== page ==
BMHS PrideTime Reporter
McMahon will be the 19th high school in Connecticut to implement a new program into its establishment starting this school year through the International Baccalaureate, or ‘IB’, curriculum.
“IB is an international education that focuses on educating a whole student,” said Mrs. Stockfish, a longtime McMahon teacher who has decided to take on the challenge of running this new program as the new IB coordinator. This position allows her to be a resource to all staff and students involved in the program.
“It took about 5 years to officially introduce the program and begin offering the IB classes.”, said Mrs. Carriero, an assistant vice principal and the original IB coordinator. This process took so long because administration had to complete a variety of applications and training procedures to gain the title ‘IB World School’.
IB classes give McMahon students more opportunities to take college credits at the high school level. “We think that the introduction of this program has encouraged more students to take advantage of the public school system.” said Carriero, “It is rare for high schoolers to get the chance to take a class that isn’t so focused on content.”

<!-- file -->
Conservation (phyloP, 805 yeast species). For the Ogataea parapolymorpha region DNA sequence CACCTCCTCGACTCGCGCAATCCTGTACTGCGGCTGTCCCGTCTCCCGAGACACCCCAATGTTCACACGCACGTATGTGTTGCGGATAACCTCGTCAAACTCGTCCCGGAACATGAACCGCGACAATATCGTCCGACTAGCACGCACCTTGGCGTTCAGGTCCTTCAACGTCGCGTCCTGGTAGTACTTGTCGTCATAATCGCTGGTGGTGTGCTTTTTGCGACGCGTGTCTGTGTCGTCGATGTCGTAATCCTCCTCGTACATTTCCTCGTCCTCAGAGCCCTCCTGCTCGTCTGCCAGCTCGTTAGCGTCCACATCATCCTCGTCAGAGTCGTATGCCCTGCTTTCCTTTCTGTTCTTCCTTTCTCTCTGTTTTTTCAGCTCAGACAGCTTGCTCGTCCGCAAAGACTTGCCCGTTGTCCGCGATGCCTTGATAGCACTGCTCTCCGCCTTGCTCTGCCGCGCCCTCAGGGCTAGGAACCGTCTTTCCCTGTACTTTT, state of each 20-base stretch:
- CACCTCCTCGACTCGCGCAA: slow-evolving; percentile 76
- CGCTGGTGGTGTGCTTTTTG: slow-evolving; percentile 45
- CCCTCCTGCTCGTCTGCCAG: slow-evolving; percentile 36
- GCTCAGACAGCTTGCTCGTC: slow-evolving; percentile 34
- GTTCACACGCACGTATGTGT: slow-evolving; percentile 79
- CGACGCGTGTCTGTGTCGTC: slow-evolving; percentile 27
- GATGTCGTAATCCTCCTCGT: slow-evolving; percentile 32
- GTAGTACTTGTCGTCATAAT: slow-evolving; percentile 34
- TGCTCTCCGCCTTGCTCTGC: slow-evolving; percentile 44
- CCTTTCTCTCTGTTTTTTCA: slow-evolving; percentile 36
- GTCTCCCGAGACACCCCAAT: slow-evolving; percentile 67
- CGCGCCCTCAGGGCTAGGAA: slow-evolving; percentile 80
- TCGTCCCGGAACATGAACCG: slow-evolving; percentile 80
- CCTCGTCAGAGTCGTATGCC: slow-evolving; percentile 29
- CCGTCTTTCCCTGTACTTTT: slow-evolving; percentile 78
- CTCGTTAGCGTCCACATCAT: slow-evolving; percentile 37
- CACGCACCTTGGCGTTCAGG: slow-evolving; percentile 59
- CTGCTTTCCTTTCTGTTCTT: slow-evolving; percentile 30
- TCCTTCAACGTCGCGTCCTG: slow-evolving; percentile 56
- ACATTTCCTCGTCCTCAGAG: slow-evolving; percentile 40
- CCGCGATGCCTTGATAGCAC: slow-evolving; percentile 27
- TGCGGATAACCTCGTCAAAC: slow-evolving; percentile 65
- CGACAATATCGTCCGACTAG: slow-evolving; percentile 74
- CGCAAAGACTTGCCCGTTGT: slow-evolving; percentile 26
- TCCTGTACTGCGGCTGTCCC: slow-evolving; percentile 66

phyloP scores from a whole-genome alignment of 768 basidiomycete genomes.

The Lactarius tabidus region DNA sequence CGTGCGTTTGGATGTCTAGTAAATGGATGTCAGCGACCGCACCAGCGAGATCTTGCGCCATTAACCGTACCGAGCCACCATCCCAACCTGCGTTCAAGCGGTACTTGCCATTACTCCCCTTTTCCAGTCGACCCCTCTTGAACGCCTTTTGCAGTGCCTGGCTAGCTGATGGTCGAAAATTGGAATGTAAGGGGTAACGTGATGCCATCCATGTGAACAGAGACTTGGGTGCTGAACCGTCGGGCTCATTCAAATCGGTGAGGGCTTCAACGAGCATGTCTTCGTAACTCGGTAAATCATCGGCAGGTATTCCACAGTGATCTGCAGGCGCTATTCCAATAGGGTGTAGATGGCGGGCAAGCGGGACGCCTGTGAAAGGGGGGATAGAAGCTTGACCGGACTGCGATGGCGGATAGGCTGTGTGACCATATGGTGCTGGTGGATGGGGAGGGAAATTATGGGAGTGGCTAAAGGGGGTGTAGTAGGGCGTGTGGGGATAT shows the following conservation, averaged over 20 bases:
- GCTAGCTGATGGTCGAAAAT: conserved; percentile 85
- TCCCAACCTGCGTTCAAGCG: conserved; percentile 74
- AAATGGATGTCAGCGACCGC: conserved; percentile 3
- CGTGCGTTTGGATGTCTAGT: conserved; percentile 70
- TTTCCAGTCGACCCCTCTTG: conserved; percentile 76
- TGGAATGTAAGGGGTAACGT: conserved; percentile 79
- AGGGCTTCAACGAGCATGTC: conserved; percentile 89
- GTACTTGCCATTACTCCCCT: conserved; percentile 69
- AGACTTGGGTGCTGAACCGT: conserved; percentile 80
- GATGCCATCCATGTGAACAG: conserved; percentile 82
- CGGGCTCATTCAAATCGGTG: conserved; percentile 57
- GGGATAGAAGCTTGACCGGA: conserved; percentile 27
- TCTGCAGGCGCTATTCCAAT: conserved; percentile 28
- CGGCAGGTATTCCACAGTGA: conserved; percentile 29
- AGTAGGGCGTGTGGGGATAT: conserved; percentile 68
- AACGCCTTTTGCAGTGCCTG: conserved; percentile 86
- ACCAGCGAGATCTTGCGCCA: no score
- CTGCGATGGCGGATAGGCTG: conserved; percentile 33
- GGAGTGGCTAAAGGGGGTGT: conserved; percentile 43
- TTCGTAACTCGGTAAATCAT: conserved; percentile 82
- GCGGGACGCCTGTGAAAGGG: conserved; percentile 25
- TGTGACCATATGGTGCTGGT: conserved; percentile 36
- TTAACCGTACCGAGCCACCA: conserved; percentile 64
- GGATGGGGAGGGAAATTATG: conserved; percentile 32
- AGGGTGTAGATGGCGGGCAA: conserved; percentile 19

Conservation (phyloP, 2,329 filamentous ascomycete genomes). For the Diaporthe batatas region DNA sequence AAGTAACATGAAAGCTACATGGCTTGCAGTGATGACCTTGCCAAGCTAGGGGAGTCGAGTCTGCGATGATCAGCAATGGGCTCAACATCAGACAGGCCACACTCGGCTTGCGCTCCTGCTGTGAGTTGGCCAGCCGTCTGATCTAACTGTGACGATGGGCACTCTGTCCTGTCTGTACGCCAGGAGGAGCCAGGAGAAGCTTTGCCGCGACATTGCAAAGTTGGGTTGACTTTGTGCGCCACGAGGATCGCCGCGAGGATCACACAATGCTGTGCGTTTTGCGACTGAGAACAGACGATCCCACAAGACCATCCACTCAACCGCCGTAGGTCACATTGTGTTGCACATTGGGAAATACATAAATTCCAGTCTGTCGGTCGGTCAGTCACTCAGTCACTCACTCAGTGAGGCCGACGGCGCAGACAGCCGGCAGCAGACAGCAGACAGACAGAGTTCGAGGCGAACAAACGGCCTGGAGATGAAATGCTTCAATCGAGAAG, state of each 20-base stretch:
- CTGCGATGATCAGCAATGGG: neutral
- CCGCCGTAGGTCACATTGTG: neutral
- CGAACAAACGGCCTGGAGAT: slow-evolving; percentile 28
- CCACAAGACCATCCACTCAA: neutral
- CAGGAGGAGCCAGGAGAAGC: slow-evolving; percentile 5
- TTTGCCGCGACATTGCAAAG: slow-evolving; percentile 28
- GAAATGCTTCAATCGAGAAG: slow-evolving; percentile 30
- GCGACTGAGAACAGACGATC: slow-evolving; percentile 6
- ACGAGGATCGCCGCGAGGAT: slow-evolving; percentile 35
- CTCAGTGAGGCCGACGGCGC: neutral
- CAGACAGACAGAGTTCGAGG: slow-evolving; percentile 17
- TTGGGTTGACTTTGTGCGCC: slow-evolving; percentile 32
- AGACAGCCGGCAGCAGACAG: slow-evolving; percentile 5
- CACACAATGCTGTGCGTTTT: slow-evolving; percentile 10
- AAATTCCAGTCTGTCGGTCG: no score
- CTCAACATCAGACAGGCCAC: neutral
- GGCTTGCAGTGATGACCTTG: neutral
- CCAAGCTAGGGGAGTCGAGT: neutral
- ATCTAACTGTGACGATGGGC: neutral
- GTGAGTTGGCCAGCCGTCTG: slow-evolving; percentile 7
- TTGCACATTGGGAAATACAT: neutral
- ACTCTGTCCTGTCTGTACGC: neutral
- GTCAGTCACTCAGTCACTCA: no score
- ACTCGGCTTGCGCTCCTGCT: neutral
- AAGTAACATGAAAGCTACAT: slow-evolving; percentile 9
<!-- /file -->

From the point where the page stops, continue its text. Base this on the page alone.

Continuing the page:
A small group of students have taken the opportunity to enroll in the prestigious IB diploma program, which if completed could be transferred for a full school year of college credits. This credit could save McMahon graduates thousands of dollars in their future.
During their junior and senior year, students work towards their diploma by completing IB classes and community service projects called CAS. “The CAS project really tests your creativity,” said Connor Sovak (‘19), “You need to get a certain amount of creative, activity, and service hours along with your IB classes.”
“Getting the diploma also looks really good on most college applications,” said Delaney Oak (‘19) about her motivation for joining the program. Currently over 1500 colleges and universities recognize the IB diploma and accept its credit.
Even though it is only the first year of the program there are already 28 students enrolled in the diploma program and even more students taking a variety of IB courses.
“I like the fact that the classes [IB] are discussion based and teach you to really think,” said junior Julia Curtin who is taking four IB classes along with her two AP classes, “I liked some of the classes that they [the school] offered, but since it is the first year there isn’t much variety so I chose to mix-and-match the classes that interested me”.
The IB program gives McMahon students an opportunity to take different classes than the traditional high level AP program, which will remain in place along with IB and administration doesn’t foresee problems between the two programs.
In the future administration hopes to make a variety of improvements to the existing curriculum. “Our main goal is to add more classes to give students more options,” said Carriero, “We also want to incorporate IB tactics into all classes to nurture the students for more than just the two years of the diploma program.”